Sub-question: can you imagine a worse scenario than Microsoft sending a Cease and Desist notice?

In that case, I can imagine re-branding to "MYBRAND for E-Mail" as the logo/name and a textual reference to "The [MyBrand for E-Mail] Add-In for Microsoft® Outlook®.".

If there is any potential of this constituting an infringement on Microsoft's trademarks, I will rather re-brand (before going live) my Add-Ins to "MyBrand for E-Mail", but would still like to use textual references to "[MyBrand for E-Mail] - the team management Add-In for Microsoft® Outlook®." (with the usual trademark disclaimer "[...] not affiliated with/endorsed by [...]" in the footer).

Would this constitute an infringement?

  • Can you link to the source of the "App Guidelines" quote? – phoog Nov 9 '17 at 14:41
  • It's on the same page as the first quote - I'll edit and clarify that. – JDR Nov 9 '17 at 14:45
  • It seems like there ought to be some more specific rules for add-ins. For example, you won't likely be able to take a screenshot of your add-in without also including copyright-protected and trademark protected screen elements of the office application's UI (icons, for example). Yet the guidelines say "... screenshots must be ... free of Microsoft trademarks." But I could not readily find such rules. – phoog Nov 9 '17 at 14:52
  • Just on the point about screenshots, Microsoft provides guidance here (microsoft.com/en-us/legal/intellectualproperty/permissions). Apart from their beta software, use of screenshots is allowable - barring their guidance points outlined in the link. That said, the point around "Do not use portions of screenshots" is bizarre. – JDR Nov 9 '17 at 17:40
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Rather than saying "for Project®" which might fairly be interpreted to indicate an affiliation with Microsoft, you ought to say something like "intended to be compatible with Project® (not affiliated with or endorsed by Microsoft)."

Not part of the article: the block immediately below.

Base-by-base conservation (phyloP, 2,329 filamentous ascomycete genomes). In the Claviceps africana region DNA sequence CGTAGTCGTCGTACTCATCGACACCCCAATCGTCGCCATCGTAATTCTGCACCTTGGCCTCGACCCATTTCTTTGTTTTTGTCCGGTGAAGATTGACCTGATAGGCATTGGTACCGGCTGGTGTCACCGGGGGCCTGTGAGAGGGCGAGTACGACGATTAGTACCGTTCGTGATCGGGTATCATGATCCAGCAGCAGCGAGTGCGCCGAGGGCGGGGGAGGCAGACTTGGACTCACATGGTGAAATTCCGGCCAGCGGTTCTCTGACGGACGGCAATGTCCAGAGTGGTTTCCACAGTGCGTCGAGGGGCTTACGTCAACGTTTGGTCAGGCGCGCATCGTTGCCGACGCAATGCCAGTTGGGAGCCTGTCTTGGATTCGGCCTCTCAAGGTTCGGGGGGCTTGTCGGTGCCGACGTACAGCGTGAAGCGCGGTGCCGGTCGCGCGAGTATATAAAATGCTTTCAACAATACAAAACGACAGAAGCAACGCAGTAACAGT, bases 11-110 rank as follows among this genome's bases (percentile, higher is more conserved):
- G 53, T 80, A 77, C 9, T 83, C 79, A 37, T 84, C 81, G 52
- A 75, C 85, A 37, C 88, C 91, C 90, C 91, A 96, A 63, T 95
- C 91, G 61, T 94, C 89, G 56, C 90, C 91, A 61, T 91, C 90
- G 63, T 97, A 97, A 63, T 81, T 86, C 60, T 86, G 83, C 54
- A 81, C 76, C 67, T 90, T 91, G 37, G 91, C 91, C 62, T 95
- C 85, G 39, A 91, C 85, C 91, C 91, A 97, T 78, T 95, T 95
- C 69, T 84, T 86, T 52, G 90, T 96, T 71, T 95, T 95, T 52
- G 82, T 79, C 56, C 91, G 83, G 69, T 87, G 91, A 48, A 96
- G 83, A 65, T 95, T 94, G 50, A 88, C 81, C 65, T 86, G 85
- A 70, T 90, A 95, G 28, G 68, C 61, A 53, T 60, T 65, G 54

can you imagine a worse scenario than Microsoft sending a Cease and Desist notice? In that case, I can imagine re-branding to "MYBRAND for E-Mail" as the logo/name and a textual reference to "The [MyBrand for E-Mail] Add-In for Microsoft® Outlook®.".

What is the worst case scenario?

You could be sued by Microsoft for trademark infringement under the Lanham Act and if you lost, forced to change your product name and to destroy all existing inventory, forced to disgorge all profits you have ever made from selling your product ever, forced to pay their attorneys' fees and costs (which won't be cheap) in addition to your own legal team, have your products seized and destroyed when imported by customs agents follow an ex parte court hearing (i.e. one you had no notice of) secretly brought by Microsoft, and forced to pay punitive damages equal to double the profits you made in addition to the profits themselves. You might not even be able to discharge the judgment against you by going bankrupt and the punitive damages would probably not be tax deductible.

Microsoft has every right to do this even if you fully comply with their cease and desist letter.

A criminal trademark prosecution would be unlikely in this fact pattern.

  • Thanks for the answer. Could you just clarify one point on textual references to software compatibility with Microsoft products? I will refrain from using any trademarks in the actual product name and, from the outset (my question wasn't clear on that - I meant re-branding before going live), opt for "MyBrand for E-Mail" - but referring in product description text to "MyBrand for E-Mail - the team management Add-In for Microsoft® Outlook®." (with the usual trademark disclaimer "[...] not affiliated with/endorsed by [...]" in the footer). Would this constitute an infringement? – JDR Nov 10 '17 at 9:39
  • I went ahead and I tried to disambiguate my sloppy paragraph in the question text - so that's edited now. – JDR Nov 10 '17 at 9:48
  • Hello again, any chance you could just clarify the point around textual references in description texts? – JDR Nov 17 '17 at 9:52